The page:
Sunday, October 25, 2009

Reading Infidelity: Eclipse, Burn the Boats, A.H.W.O.S.G.

Usually, I'm a one-book girl. I don't start a book until I'm done with the book I'm reading; however, desperate circumstances and timely events has caused me to abandon my literary monogamy. I checked out three books this weekend and am very satisfied:

1) Eclipse by Stephenie Meyer I'll be frank, it's not the writing that keeps me reading (I take day-long breaks between chapters to check that my brain is still there and purge all the guilt I have for reading the chapter) but the curiosity of what is to happen next to Robert Pattinson and Kristen Stewart in the next Twilight installments?? I mean, aren't you curious? Does Edward ever pop Bella's vampire cherry and turn her into a vampire? Or will Bella ever eat a human? I don't know, this series is absurdly absurd. It's popularity dumbfounding. And, my 11-year old brother sent me the series in a care package.

2) Burn the Boats by Scott Weighart
This is my most anticipated read out of the three. I went all the way to Boston to get it at last weekend's BU v. Michigan game at Agganis Arena, which we won (Wut!Wut!). Boy have I been waiting to relive the past season in book form with a 16-page photo insert. I fought through nausea on the Fung Wah bus to start reading, and in the first chapter, I was already shedding tiny tears. The book recounts the road leading to the national championship starting with the off season. Hearing the players' personal account of the journey, the hard work and team building excercises that went on behind the scenes makes every game of last season even more special. As a fan, I greatly appreciate Weighart's effort to capture the magic that was last year's seven championship season, because I know from experience--you can't put into words what it feels like to be down two goals and then win it ALL in less than a minute in the last period. It's like a heart attack, but the good kind.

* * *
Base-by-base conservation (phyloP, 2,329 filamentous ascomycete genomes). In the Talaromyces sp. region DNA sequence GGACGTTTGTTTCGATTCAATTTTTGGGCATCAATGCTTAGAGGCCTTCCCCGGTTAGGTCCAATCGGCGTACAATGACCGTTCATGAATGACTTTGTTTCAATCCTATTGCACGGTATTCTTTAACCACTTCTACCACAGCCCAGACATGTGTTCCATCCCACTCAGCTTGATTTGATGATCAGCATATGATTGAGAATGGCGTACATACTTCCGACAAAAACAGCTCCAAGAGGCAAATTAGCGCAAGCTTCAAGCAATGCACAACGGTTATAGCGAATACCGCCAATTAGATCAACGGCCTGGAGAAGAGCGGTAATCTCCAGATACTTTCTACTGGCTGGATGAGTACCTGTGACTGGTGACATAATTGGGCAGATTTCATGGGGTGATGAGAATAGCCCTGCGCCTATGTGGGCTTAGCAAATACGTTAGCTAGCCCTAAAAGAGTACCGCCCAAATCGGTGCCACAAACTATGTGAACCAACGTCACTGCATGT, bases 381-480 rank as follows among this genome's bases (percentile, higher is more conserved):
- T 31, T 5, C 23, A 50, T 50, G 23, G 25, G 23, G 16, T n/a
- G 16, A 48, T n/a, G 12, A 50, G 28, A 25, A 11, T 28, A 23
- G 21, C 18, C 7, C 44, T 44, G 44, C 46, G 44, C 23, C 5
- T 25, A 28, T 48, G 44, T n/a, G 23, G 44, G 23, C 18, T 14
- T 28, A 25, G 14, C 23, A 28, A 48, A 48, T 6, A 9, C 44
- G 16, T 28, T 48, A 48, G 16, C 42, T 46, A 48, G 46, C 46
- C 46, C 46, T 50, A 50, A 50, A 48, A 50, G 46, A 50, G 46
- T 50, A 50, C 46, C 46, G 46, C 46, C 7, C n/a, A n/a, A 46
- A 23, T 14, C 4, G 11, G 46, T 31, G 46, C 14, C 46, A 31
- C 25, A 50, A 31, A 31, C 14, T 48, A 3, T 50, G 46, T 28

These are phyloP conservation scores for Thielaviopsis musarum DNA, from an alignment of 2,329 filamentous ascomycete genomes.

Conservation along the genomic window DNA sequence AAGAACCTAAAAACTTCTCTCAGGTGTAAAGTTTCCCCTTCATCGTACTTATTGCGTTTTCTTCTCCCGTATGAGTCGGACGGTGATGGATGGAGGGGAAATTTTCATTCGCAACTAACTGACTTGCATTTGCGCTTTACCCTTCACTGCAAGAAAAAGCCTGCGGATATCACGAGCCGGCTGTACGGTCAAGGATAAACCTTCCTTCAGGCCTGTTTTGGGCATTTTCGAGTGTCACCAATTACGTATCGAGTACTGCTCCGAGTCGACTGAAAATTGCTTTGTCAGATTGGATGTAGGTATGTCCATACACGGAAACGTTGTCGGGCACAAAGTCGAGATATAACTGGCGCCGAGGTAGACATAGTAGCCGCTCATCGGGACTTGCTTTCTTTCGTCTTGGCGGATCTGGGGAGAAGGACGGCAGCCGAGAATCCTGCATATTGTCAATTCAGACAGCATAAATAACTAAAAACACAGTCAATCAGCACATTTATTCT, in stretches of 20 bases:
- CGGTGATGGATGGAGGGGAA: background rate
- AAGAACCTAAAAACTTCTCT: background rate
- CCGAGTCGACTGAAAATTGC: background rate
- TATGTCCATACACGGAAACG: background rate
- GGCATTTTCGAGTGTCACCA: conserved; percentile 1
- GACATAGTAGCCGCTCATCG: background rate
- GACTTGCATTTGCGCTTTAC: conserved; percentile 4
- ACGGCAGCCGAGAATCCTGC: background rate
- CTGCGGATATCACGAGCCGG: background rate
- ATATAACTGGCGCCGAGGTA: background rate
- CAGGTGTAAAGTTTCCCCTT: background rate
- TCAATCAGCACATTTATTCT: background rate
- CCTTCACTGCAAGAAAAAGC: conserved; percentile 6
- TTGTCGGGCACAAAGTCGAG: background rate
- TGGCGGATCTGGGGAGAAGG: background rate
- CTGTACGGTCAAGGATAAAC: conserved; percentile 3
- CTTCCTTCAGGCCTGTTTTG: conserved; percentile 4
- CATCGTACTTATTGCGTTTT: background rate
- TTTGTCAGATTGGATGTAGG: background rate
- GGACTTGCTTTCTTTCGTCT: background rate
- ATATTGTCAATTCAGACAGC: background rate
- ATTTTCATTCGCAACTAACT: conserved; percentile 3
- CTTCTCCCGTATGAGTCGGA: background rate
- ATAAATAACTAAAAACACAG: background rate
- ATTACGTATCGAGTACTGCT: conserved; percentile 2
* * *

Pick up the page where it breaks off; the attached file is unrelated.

3) A Heartbreaking Work of Staggering Genius by Dave Eggers
I stole this book from my friend's coffee table. He said it's been sitting there for three years and I was free to take it (so maybe I didn't steal it). Again (to explain Eclipse), I like free reading material. A.H.W.O.S.G. is a memoir but unlike any memoir I have ready before. I can't explain how it is because it would be complicated, but Eggers basically breaks all conventions of how a book is organized and written and creates a very entertaining, smart and funny book. I haven't gotten too far (since I'm juggling between books--man, polygamy is hard!), but I can tell you this guy is a genius.

All in all, I think I'm going to commit to Burn the Boats first. You know how I like them hockey books and an easy read.

Tuesday, October 20, 2009

Making Time for 2009-2010 BU Hockey

BU lost its home opener to Notre Dame tonight, 3-0. The first shut out against Goalie Millan I can think of. But like a true Terrier fan, we take the losses with the wins and look forward to future games! It's hard to replicate the significance of every game last season leading up to the National Championship, but there ARE many BIG games this season with Red Hot Hockey at MSG and BU vs. BC at Fenway. It's another exciting year filled with big rivalries and high-blood pressure games, and I've secured tickets for the games highlighted below:

Monday, October 19, 2009

163, Not For Hawaii

I am very upset that Hawaii's public schools has cut 17 Friday's out of the current school year because the State does not have enough money to pay its teachers. Seventeen entire days of education gone, making the school year down to 163 days, one of the shortest school year in the country.

Do you know how many years of American history, algebraic equations and recesses this equals? An invaluable amount of knowledge and experiences that's unfortunately loss to public school students like my younger brother Zadrian (11 years-old) and sister Zoe (5 years-old). Very likely these 17 long weekends will be spent watching Hannah Montana or iCarly--I foresee long-term consequences to this seemingly short furlough.

It is very sad that Hawaii's public school students are getting the short end of the stick, when it already suffers from a mediocre education system. Parents are coordinating with Afterschool Programs to keep the schools open on the furloughed Fridays, but my guess is legal issues will make opening the school very unlikely.

It's important that those in Hawaii spread the word and concern: 163, Not For Hawaii. We Want 180 Too, Put Our Kids Back in School.

I can't help that my inner-marketer is so dominant.